Train Rescheduling Plan Generation Based on Train Route Combination Considering Rolling Stock Types

Train Rescheduling Plan Generation Based on Train Route Combination Considering Rolling Stock Types

Teruomi Katori Takashi Izumi

Nihon University, Japan

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Railway transport has high punctuality, however, sometimes accidents happens due to facility failure or natural disasters, and the operation needs to change from its original scheduled timetable. When the operation has to return to the original schedule that operation is called “train rescheduling”. Automatic rescheduling methods have been suggested considering several operation conditions and operation environments.

During the rescheduling, the operated rolling stock types must be considered because different types of rolling stock have limitations for each running section, for example, one type of vehicle cannot run sections that are driven in a different electrical manner.

Based on the above, this paper describes how to generate automatic rescheduling methods while specifically considering the operated rolling stock types. We suggest a rescheduling method which does not use software tools such as mixed integer linear programming. Train rescheduling deals with the problem of how to move rolling stocks from their location after resumption time to their location at time of recovery to scheduled conditions. Thus considering the conditions, track routes are registered for each type, and the created rolling stock operation plan is a combination of the possible routes during rescheduling time. Other stock operation routes are also searched for, and the combination of all these routes results in a complete rescheduling plan. When more than one train is located at the same location at the same time, the solution is rejected because the plan is impossible to be realized.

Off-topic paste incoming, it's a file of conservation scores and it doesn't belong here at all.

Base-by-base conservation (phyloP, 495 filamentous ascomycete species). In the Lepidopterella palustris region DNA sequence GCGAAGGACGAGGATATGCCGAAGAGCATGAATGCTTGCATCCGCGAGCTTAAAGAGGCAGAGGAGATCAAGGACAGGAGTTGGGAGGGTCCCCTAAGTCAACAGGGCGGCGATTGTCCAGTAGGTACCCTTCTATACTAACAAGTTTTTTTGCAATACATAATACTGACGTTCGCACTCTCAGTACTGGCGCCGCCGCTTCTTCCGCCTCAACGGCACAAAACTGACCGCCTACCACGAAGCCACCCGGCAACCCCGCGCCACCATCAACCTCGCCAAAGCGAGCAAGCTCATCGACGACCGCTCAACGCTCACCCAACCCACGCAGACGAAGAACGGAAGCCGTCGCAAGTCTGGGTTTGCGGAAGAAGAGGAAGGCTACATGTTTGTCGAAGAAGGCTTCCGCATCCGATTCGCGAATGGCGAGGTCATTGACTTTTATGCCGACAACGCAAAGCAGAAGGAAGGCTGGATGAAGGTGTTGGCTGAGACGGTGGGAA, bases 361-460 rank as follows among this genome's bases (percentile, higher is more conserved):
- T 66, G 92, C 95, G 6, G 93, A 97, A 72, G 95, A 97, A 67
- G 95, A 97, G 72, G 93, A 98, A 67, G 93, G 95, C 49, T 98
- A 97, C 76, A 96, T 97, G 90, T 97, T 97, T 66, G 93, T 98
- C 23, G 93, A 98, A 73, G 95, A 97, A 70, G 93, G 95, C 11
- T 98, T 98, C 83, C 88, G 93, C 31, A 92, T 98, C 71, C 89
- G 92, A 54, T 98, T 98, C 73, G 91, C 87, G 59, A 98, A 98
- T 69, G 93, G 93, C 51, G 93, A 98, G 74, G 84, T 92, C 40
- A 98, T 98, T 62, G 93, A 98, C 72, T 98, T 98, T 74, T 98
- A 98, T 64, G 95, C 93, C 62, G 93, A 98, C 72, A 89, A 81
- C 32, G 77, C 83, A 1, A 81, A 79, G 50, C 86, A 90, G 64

Average headway time and its standard deviation at each station are used as evaluation functions to decide which solution to adopt from the multiple rescheduling timetables that can be generated. Shorter average headway time results in a higher train number, and accordingly more passengers can be transported. With a smaller deviation, trains run at similar intervals and the number of passengers is equalized for all operated trains. The operation plan with the smallest evaluation value is adopted as the final rescheduling timetable.

Finally, we apply the suggested method to a theoretical track modelled on an existing track for a variation of traffic accident parameters, and indicate that rescheduling timetables are generated that fulfil the operation conditions of the rolling stock types under consideration.


average headway time, rescheduling plan, rolling stock types, route combinations, train operation


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